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06 Dec 2005

Any Given Sunday: Bengals over Steelers

by Ned Macey

The Bengals' resume lacked a marquee win before Sunday. Their motto going into Sunday's victory over the Steelers was that to be the champ, you have to beat the champ. They flopped at home in their first attempt at the Steelers. The Steelers scored 27 points in that game and 31 on Sunday. But the Bengals improved from 13 points to 38, thanks to a no-huddle attack that has taken their offense to a new level.

The Steelers went 15-1 last season behind a strong defense, powerful running game, and timely play from the quarterback. That formula is the foundation of football in a tough town like Pittsburgh. But the Steelers currently lack an essential element of their method: an effective running game.

Cincinnati's offense rivals Indianapolis' as the most balanced attack in the league. It features a strong running game with Rudi Johnson. A powerful line provides holes for Johnson and gives time to Carson Palmer. It has Pro Bowl receiver Chad Johnson as well as excellent complements in T. J. Houshmandzadeh and Chris Henry. Running the offense is Palmer, who has been the most productive quarterback in football this year.

With so many options, the Bengals are uniquely suited to run the no-huddle offense. They implemented it during the bye week and are not yet able to maintain the no-huddle for an entire game. Still, the success of the scheme has been striking. In the past three games they have their three highest point totals of the season -- against Indianapolis, Baltimore, and Pittsburgh, three above-average defenses including two who rank in the top 10.

Using our advanced metric DVOA (explained here), we can see how dominant the no-huddle offense has been. In the first half of the game over the past three weeks, the Cincinnati offense has a DVOA of 74.3 percent. In the second half when they use little no-huddle, their DVOA falls to 21.3 percent. On plays run out of the no-huddle, their DVOA is an astronomical 121.2 percent. This up-tempo offense is the most dangerous in the NFL.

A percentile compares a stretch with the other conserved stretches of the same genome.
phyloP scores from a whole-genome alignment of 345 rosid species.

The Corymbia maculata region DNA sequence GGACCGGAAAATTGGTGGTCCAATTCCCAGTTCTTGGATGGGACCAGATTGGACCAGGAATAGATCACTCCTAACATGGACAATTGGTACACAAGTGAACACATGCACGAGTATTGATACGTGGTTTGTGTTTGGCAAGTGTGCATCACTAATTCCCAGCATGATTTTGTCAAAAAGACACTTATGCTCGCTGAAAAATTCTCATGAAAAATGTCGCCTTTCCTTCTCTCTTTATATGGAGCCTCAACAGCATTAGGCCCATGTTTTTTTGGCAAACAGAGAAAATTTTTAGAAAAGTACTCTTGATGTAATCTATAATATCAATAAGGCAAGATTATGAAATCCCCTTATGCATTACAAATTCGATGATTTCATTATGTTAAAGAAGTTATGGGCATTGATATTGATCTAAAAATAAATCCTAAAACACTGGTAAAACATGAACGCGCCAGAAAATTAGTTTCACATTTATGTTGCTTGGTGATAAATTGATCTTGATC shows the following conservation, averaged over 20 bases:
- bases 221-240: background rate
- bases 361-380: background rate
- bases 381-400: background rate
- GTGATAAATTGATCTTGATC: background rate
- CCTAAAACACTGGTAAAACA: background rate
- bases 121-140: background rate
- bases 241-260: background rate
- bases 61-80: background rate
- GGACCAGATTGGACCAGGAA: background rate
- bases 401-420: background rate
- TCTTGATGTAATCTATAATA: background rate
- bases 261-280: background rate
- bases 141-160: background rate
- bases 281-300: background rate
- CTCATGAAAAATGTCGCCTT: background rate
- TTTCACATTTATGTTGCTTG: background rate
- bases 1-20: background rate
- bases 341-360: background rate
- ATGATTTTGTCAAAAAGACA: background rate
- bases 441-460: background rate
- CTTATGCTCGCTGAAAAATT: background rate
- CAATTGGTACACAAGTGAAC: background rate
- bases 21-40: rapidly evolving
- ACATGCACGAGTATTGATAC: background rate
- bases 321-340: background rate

Facing this high-powered offense, the Steelers ideally would have tried to control the game on the ground. That strategy had failed against the Colts the week before when the Colts continually brought a safety near the line of scrimmage. The Bengals had clearly seen the tape, and they spent the entire game with at least one safety playing the run.

The Steelers of a year ago would have run the ball anyway, and run it successfully. This year's Steelers have a rushing attack that ranks 20th in the league by DVOA. After stubbornly trying to pound the ball against the Colts, the Steelers realized that this year's rushing offense lacks the skill to beat a defense actively playing the run.

Early-season injuries to Duce Staley and Jerome Bettis allowed for the emergence of Willie Parker, but contrary to the widespread belief that the Steelers have three quality backs, they really have none. Since his amazing success in the first two games of the season, Parker has had only one 100-yard game. In that time, he has carried 130 times for 516 yards, less than four yards a carry. By our advanced metrics, Parker is an average back even counting his stellar first two weeks. His DVOA of -4.1 percent ranks 25th out of the 46 running backs with the minimum 70 carries.

Last season, Bettis seemed to find the fountain of youth. The elixir appears to have worn off. The Bus has carried 67 times for 186 yards, a 2.8 average. He is frequently used in short yardage situations, but he has a total of only 18 first downs or touchdowns. DVOA (unlike yards per carry) rewards success in those situations, but it is unimpressed by Bettis' work this season, measuring him at -12.9 percent.

With Parker and Bettis struggling, calls have come for Duce Staley to start at tailback. So far this season, Staley has only played in four games as Bill Cowher has elected to lean on his other backs. For the season, he has only 38 carries. Apparently Staley's 76 yard performance against the mediocre Green Bay defense has Pittsburgh fans assuming he will bring back last year's glory.